without the stark image of Sputnik - the Soviet satellite whose
        launch in 1957 caught the US by surprise - to spur a fear of
        national decline, will the nation rally to the "competitiveness"
        cause and push Congress to fund the plan? (Christian Science Monitor)



        Venture Capitalists Are Investing in Educational Reform

        CALIFORNIA - Venture capitalists of Silicon Valley, who have backed
        hundreds of high-technology entrepreneurs, are eagerly financing a
        new group these days: schoolmasters. "We give education
        entrepreneurs money to start or to speed up building their
        companies," said L. John Doerr, who over 26 years has helped start
        dozens of ventures, including Sun Microsystems, Amazon.com and
        Google. He help found the New Schools Venture Fund in San Francisco
        six years ago for a new breed of entrepreneur - the kind who doesn't
        have to produce a profit. … New Schools Venture Fund is still
        investing its first $80 million, contributed by individuals like Mr.
        Doerr and organizations like the Bill and Melinda Gates Foundation,
        which gave $22 million. New Schools has begun raising another $125
        million to expand the reach of charter schools as models of reform
        for traditional public school systems. (by James Flanigan for the
        New York Times - registration required)


        Column: The New Engines of Reform (by David Gergen of US News &
        World Report)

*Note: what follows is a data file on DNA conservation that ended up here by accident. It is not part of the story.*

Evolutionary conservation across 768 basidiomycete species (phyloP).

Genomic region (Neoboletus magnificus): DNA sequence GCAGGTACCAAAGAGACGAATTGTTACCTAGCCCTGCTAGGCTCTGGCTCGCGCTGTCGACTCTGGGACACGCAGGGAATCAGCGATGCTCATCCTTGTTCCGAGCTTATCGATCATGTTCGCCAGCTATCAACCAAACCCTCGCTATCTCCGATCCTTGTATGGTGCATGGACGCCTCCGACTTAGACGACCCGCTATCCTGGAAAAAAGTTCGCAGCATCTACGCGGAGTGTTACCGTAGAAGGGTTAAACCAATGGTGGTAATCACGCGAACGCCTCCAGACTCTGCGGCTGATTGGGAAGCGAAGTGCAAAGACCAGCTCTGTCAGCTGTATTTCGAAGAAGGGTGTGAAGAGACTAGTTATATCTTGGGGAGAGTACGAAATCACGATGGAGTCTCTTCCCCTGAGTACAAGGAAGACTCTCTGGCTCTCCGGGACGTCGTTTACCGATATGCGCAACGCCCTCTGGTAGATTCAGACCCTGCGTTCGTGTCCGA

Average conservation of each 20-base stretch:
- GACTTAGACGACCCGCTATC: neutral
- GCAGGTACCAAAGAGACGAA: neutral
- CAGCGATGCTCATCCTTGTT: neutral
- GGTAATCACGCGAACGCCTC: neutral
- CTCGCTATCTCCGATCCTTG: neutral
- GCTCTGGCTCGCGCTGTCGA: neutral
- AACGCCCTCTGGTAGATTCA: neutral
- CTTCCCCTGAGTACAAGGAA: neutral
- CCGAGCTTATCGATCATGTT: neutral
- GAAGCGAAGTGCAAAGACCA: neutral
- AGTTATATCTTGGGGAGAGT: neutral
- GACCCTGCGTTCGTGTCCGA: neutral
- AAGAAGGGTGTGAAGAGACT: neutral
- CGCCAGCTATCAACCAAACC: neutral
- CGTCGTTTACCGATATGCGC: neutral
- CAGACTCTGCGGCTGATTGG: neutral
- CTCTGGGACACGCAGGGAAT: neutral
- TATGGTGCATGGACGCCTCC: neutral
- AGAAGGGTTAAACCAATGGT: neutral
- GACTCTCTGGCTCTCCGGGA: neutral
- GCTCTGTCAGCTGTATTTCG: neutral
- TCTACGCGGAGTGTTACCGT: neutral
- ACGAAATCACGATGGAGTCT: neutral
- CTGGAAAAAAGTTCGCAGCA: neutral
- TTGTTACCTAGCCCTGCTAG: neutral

NATIONAL - There won't be any sleek limousines drawing up at the
        door, no red carpets, no paparazzi, no Vanity Fair afterglow, and,
        alas, no Annie Leibovitz. But when dozens of people roll into the
        Mohonk Mountain House in the Hudson Valley this week, they'll be
        holding their own Oscar party--one celebrating the stars of a new
        group of emerging leaders in the United States. They're
        called "social entrepreneurs," and if you haven't heard the phrase
        yet, you're missing one of the hottest movements to ripple across
        college campuses and into young urban communities. Social
        entrepreneurs do more than treat society's ills--they envision
        widespread, systemic change that could prevent those ills from ever
        occurring. They tackle social problems with entrepreneurial and
        innovative spirit. … The roster of all-stars in the social
        enterprise movement is growing rapidly--and just as in business and
        politics, they are forming networks among themselves. (US News &
        World Report)

        (see also "Two Guys...and a Dream" on the founders of KIPP in the
        same issue at


        Put Learning First: A Portfolio Approach to Public Schools

        NATIONAL - Today, public education policies and administrations are
        organized to serve the needs of the institutions and the adults that
        work in them. Addressing our stunning achievement gaps, particularly
        those affecting minority students in our cities, means that
        students, not the system, must become the primary organizing
        principle for educational policies -- and, more importantly, for